oversight

Allegations of Lutheran Social Services of Northern California's Misuse of Homelessness Prevention and Rapid Re-Housing Program Funds Were Unsubstantiated

Published by the Department of Housing and Urban Development, Office of Inspector General on 2011-02-08.

Below is a raw (and likely hideous) rendition of the original report. (PDF)

                                                               Issue Date
                                                                       February 8, 2011
                                                               Audit Report Number
                                                                        2011-LA-1007




    TO:                 Maria Cremer, Acting Director, Office of Community Planning and
                        Development, San Francisco, Region IX, 9AD



    FROM:               Tanya E. Schulze, Regional Inspector General for Audit, Region IX,
                        9DGA

    SUBJECT:            Allegations of Lutheran Social Services of Northern California’s
                        Misuse of Homelessness Prevention and Rapid Re-Housing Program
                        Funds Were Unsubstantiated

                              HIGHLIGHTS

What We Audited and Why

    We audited Lutheran Social Services of Northern California (auditee) in response to a
    hotline complaint. The complaint alleged that the auditee misused Homelessness
    Prevention and Rapid Re-Housing Program (HPRP) funds. The specific allegations
    included (1) ineligible purchases using employee credit cards, (2) unreasonable rental of
    storage units, (3) caseworkers qualifying family and friends for HPRP who were not
    eligible, (4) diversion of HPRP funds, and (5) forged documents for check disbursements
    from the auditee’s Sacramento office. Our objective was to determine whether these
    allegations could be substantiated.


What We Found

    The audit results showed that the allegations of misuse of HPRP funds were
    unsubstantiated.
We provided the auditee a discussion draft report on January 28, 2011, and held an exit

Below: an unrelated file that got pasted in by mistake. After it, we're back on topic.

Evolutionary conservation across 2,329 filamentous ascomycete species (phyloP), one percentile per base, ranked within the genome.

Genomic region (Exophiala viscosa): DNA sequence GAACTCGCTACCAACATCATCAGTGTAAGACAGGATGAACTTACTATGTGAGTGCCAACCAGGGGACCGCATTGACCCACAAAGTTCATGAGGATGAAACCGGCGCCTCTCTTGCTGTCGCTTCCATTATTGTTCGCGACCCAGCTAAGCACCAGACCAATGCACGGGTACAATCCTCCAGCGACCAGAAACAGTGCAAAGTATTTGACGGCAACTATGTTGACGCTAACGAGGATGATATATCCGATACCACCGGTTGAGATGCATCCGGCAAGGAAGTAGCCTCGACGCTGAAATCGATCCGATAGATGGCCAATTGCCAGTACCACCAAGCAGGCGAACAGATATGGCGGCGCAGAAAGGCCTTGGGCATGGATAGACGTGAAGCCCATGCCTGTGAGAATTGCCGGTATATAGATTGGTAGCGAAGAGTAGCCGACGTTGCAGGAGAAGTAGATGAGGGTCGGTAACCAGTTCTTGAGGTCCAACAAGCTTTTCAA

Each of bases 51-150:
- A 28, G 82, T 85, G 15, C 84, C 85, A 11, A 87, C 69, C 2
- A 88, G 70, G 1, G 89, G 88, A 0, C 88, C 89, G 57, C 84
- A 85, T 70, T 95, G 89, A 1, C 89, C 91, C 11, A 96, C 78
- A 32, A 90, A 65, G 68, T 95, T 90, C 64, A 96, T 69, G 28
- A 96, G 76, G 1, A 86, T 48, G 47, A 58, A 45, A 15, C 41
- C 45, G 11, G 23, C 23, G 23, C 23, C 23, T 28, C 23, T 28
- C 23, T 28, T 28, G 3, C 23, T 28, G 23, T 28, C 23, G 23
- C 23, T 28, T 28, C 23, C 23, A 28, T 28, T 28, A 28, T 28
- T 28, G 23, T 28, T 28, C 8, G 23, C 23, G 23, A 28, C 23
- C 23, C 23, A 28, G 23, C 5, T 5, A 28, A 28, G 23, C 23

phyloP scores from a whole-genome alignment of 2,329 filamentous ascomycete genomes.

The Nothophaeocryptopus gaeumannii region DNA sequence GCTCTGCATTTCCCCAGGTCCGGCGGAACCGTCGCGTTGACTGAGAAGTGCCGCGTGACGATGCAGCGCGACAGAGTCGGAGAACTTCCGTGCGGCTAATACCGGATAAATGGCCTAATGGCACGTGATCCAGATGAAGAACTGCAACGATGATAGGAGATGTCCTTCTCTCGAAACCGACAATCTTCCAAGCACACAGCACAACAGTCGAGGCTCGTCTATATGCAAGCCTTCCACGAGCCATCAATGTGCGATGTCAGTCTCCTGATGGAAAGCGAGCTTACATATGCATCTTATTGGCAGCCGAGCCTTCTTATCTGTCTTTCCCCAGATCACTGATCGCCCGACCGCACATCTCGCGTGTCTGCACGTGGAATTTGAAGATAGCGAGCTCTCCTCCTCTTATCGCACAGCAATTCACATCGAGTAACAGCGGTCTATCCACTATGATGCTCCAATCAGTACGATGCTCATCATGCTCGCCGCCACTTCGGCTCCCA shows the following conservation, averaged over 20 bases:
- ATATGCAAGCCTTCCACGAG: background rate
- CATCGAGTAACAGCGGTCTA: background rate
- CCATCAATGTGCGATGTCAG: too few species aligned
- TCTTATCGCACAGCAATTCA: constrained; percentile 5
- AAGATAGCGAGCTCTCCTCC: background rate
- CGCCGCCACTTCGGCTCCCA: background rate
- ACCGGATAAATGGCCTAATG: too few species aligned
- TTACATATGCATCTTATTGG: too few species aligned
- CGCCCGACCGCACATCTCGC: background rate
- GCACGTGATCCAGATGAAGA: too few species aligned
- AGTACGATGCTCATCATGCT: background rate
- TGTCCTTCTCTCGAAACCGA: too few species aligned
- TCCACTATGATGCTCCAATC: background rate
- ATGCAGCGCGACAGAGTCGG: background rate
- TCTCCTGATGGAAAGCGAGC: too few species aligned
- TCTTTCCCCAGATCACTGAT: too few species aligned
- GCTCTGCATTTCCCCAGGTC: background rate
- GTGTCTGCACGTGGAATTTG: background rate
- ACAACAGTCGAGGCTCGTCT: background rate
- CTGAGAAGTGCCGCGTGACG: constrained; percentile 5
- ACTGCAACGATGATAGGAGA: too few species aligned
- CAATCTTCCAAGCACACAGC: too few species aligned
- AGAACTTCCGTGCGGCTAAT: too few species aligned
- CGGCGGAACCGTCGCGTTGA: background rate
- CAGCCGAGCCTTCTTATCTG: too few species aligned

conference with appropriate officials on February 3, 2011. The auditee provided written
comments on February 4, 2011, in which it agreed with the report. The complete text of
the auditee’s response can be found in appendix A of this report.




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                              TABLE OF CONTENTS

Background and Objective                                         4

Results of Audit
      Allegations of Misuse of HPRP Funds Were Unsubstantiated   6
Scope and Methodology                                            8

Internal Controls                                                9

Appendix
      A.   Auditee Comments                                      11




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                          BACKGROUND AND OBJECTIVE

The Homelessness Prevention and Rapid Re-Housing Program

The Homelessness Prevention and Rapid Re-Housing Program (HPRP) is a new program under
the U.S. Department of Housing and Urban Development’s (HUD) Office of Community
Planning and Development. It was funded under the American Recovery and Reinvestment Act
of 2009 (Recovery Act) on February 17, 2009. Congress designated $1.5 billion for
communities to provide financial assistance and services to either prevent individuals and
families from becoming homeless or help those who are experiencing homelessness to be